How about opposition bigwig Victorie Ingabire who has been in detention for long?
Mugambage says Ingabire is under trial for crimes she committed. He says Ingabire financially supported the rebel FDLR in Congo to cause instability in Rwanda. He says there is ample evidence from international money transfer organisations to pin her in subversive actitivities.
“This is what we call building accountability and transparency. Even ministers and generals can be arrested. It’s not about who you are. When we talk about transparency you don’t categorise people. All are equal before the law. The Case against Ingabire is concrete. Former FDLR Colonels have confirmed she worked with them.”
Then I press another button, inquiring why three generals (Chief of staff Reserve Forces Lt. Gen Fred Ibingira, Military Intelligence Director Gen. Richard Rutatina, Division Commander Brig. Gen Wilson Gumisiriza and the External Security Director Col. Dan Munyuza) were recently arrested. Was it because of their alleged links with renegade RDF officers Col. Patrick Karegeya and Gen. Kayumba Nyamwasa?
“It’s about accountability. It goes against what their institutions stand for. They were put under house arrest for involving themselves in illegal Congo business deals. If it’s established that whatever actions they were engaged in were contrary to the code of conduct of the institutions they serve, courts will do their job. They are being investigated,” says Mugambage.
“When you take the position of leadership, you must live to expected standards of what it calls for. If you misuse power, you are held accountable. Whether you are minister or general, you must work for common good. This is a disciplinary measure which is part of effecting accountability,” he notes.
How about rumours that indeed the arrested officers had developed a relationship with the Kayumbas? Mugambage says he has no time for rumours.
“These are simple cases of holding people accountable for things done. Those are speculations. There is a whole institution of Defence so arresting three people is not a big deal. How do measure an entire institution against three individuals?” he wonders.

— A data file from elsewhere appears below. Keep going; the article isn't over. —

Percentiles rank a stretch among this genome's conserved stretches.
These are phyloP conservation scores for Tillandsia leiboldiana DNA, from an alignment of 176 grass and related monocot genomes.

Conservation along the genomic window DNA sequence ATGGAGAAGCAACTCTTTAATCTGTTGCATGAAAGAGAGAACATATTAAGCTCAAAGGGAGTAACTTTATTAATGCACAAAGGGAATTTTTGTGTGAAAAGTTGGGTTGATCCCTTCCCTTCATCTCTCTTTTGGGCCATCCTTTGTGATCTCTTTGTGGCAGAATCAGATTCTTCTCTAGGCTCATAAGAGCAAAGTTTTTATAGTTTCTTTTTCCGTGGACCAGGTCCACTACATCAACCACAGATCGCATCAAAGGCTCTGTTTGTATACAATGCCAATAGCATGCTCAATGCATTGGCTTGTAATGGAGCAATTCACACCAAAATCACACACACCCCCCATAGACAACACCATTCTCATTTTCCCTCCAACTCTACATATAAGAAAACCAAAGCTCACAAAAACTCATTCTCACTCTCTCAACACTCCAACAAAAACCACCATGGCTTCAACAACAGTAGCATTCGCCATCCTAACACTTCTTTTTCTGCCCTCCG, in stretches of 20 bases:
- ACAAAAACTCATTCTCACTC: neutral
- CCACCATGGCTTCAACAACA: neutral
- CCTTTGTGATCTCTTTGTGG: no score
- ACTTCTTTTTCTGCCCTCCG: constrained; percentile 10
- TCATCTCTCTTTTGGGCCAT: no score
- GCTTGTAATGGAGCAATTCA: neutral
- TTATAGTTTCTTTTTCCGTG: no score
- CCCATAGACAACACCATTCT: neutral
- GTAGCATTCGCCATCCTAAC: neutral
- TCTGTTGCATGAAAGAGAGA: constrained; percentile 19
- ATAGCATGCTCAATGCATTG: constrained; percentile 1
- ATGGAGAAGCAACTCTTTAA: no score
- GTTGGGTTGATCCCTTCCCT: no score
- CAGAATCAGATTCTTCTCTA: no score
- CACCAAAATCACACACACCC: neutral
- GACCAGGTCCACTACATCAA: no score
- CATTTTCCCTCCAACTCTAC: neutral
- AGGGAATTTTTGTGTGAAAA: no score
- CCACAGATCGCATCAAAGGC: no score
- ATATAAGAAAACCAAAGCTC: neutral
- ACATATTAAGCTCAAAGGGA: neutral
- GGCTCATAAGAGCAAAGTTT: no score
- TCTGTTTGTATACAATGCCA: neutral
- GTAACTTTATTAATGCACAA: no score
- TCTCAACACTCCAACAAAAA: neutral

Then as the mood heats up, I ask Mugambage whether the embassy has investigated the murder of Rwandese journalist Charles Ingabire in Kampala last year.
“I heard that journalist had conflicts with his own friends. People want to make him big. We regret the death but don’t make him a Mandela. If he was popular how come I didn’t I know him. He had mismanaged a microfinance and orphanage before fleeing to Uganda,” notes Mugambage.
“Why target him? Rwanda can’t do investigations in Uganda. We coordinate very well with security organs here in Uganda. We have an Interpol arrangement and also liaise with security here. That’s what President Kagame said the other day that if you are Rwandese living in Uganda, obey the law and promote interests of the country. It’s not true that people are being harassed.”
Several opposition leaders especially Rwanda People’s Party President John Karuranga say there is need for peace talks between Kagame and exiled politicians for the good of the country.
“That’s being outrageous. Kagame operates under the mandate of 11.5 million people. If somebody wants dialogue, they are exaggerating their own. What mandate does Karuranga have? He is free to come and dialogue like any other citizen during national dialogue forums. He can even join the system. Even Pierre Rwigyema returned from exile and mixed freely with Rwandese. I think Karuranga wants to walk to moon,” clarifies Mugambage.
Then I push further on a recent UN report pinning a top leader of the Rwandese living in Uganda in illegal gold transactions.
“I haven’t read the report. I have been busy. But we take it very seriously. Our policy is very clear. Rwanda must be looked at in its outright vision. Our development process is not about minerals but human resource development. We intend to develop a knowledge-based economy,” stresses Mugambage.
Being a very busy diplomat, he picks two telephone calls during the interview.
I then ask if Rwanda has evidence that exiled army officers Kayumba and Karegeya have been planting grenades in Kigali.
He responds: “Do you have any doubts? They are witnesses. Those officers are behind grenade attacks in Kigali. For sure they were planned attacks. The Kayumbas, out of devilish thinking, are using misguided people. Rwanda is credited for being peaceful. But these are isolated incidents which one cannot base on to judge security standards. Kigali is very safe. Even in New York, these incidents happen. It’s wishful thinking for those who have hopes of causing instability because the security apparatus is supported by the people.”
Then one for the road: I inquire the motive behind the renewed relationship between Kagame and President Yoweri Museveni.
“The relationship of the two countries is very old. It spans for many centuries. There have been so many intermarriages and cross border trade. Ugandans and Rwandans are the same people. Museveni and Kagame are free to move in and out of Rwanda. Though our relationship had some turbulence, I can say it’s now on the right track.”